1. We first need to change how we think about power. Define it on our own terms not as the traditional idea of power over (oppression) but as the expansive power to (leadership). Then we won’t resist our own power, but will be able to embrace it wholeheartedly for the good it will do.

2. Take a fresh look at our personal assets. What we need is there if we have the wisdom to see it and the courage to use it.

3. Carpe the chaos: seize the opportunity chaos brings. The current economic instability, for example, is a time when companies are much more open to new ways of doing things, including women moving into more responsible positions. And every major study finds that the skills women bring to the decision table result in better decisions and higher profits. Innovation always comes from the edges where chaos reigns.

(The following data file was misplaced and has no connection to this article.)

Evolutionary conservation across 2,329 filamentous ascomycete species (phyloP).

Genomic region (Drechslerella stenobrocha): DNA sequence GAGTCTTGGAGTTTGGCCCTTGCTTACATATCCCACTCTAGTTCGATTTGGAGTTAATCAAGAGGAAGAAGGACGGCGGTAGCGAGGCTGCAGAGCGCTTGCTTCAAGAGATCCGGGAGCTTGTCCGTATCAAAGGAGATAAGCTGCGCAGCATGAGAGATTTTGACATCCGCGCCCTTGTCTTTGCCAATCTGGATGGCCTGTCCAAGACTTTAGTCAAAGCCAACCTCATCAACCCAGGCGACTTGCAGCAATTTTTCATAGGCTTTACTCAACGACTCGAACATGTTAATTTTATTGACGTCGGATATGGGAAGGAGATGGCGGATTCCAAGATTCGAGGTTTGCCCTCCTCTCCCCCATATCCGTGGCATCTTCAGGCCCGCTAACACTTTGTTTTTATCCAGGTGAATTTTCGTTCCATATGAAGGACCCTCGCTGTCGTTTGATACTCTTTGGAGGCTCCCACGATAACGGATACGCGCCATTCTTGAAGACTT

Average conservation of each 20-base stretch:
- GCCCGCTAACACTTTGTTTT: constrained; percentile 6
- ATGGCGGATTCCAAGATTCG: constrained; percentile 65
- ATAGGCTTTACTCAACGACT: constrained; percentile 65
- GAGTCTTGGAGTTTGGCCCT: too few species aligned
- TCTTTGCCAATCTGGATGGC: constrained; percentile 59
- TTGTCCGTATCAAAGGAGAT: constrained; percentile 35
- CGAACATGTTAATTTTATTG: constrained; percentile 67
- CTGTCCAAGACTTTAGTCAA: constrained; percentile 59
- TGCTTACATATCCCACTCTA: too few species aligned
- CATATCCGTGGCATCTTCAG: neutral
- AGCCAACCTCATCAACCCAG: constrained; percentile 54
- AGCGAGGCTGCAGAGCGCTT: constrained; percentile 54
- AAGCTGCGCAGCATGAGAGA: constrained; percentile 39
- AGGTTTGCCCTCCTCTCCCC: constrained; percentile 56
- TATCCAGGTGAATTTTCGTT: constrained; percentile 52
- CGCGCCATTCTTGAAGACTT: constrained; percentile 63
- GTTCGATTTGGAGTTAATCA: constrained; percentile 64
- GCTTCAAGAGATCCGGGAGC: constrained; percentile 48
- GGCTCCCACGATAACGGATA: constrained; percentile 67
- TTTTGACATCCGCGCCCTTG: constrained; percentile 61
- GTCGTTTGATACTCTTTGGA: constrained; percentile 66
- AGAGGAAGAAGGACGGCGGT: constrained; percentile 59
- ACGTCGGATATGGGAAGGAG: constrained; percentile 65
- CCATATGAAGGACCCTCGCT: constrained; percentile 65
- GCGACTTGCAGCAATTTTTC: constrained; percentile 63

4. Embrace controversy. Don’t think of it as conflict but as a teacher and an essential characteristic of a vibrant society. Use its energy to propel your ideas or authentic feelings forward.

5. Use movement building principles to make the changes we want at work and at home, as well as in political issues.

6. Stop following our dreams and start leading them.

7. Pass it all forward through the power of telling our stories.

Download the 9 Ways Power Tune-Up and Journal now. Enjoy it yourself, but also think about sharing it with a friend or using it as the basis of your book group discussion. Focusing on these power-full questions will help you lead an unlimited life. That’s more likely to energize you than worrying again about losing that persistent 10 pounds.

Let me know your thoughts and suggestions.